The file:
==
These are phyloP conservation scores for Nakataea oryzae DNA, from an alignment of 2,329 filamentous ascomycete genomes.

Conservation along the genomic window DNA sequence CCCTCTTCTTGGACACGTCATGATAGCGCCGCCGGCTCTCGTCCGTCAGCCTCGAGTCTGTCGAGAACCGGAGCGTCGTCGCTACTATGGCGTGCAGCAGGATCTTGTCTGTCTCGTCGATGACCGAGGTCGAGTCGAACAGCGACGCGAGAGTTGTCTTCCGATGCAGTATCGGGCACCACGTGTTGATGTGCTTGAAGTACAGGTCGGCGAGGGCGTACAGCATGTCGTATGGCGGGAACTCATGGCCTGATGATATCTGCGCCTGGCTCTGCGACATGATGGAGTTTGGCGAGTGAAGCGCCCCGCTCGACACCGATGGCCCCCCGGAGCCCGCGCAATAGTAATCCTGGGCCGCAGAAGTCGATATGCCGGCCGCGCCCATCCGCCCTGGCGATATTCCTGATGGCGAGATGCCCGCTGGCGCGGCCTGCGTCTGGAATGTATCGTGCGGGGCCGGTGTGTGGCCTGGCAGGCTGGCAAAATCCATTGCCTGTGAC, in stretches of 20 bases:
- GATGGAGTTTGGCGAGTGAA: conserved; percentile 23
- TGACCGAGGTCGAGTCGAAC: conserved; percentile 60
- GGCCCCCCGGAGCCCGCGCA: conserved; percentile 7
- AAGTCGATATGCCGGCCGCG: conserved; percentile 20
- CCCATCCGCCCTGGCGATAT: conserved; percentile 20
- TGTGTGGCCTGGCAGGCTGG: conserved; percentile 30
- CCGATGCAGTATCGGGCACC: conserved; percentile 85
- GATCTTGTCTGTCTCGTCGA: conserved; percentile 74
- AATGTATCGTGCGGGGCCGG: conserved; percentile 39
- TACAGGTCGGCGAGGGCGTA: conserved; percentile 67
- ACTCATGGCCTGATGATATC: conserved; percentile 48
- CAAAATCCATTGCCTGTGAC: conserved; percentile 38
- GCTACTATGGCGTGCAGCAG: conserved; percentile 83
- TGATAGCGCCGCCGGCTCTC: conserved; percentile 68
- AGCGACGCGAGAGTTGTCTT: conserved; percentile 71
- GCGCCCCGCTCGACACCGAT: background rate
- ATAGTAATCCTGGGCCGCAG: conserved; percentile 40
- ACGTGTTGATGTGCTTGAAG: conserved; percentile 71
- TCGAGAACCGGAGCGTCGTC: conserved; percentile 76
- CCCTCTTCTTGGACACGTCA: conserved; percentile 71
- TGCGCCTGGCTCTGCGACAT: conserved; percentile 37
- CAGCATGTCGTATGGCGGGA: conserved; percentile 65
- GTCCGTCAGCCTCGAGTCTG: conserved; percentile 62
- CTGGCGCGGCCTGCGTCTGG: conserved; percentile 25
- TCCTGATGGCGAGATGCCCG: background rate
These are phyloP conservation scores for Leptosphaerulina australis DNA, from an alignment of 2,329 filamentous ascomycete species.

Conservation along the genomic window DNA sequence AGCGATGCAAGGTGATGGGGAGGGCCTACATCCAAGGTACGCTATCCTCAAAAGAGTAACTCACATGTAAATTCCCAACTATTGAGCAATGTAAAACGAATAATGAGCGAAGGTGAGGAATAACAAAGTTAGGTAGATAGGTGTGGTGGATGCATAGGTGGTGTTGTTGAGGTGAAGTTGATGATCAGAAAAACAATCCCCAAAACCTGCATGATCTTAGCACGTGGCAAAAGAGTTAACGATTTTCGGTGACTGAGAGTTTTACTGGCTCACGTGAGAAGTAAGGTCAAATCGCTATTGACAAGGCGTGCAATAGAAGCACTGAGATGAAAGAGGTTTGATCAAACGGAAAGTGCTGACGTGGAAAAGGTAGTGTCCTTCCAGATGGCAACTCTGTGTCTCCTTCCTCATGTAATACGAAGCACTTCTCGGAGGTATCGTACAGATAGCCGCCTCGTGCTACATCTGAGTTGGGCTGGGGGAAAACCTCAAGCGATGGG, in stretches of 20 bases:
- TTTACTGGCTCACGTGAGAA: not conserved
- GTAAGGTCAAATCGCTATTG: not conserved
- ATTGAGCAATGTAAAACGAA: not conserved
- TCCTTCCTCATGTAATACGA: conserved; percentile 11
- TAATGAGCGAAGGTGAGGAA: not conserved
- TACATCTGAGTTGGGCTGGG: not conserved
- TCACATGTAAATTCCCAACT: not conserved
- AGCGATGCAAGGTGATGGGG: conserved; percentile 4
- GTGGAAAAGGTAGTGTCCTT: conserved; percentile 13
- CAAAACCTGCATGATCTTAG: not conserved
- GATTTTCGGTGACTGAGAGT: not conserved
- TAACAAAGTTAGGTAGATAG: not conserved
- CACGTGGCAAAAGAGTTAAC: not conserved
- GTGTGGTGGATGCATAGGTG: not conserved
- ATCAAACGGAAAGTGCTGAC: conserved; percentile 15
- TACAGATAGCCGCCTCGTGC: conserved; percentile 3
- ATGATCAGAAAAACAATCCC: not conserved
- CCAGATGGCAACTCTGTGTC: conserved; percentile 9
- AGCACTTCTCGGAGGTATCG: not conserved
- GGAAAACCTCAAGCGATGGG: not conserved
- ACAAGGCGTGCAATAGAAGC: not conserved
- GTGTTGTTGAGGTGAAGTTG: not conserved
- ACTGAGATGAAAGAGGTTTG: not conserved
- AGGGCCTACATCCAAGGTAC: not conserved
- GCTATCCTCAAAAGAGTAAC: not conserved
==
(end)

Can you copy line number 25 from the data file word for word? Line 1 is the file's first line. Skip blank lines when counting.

- GTCCGTCAGCCTCGAGTCTG: conserved; percentile 62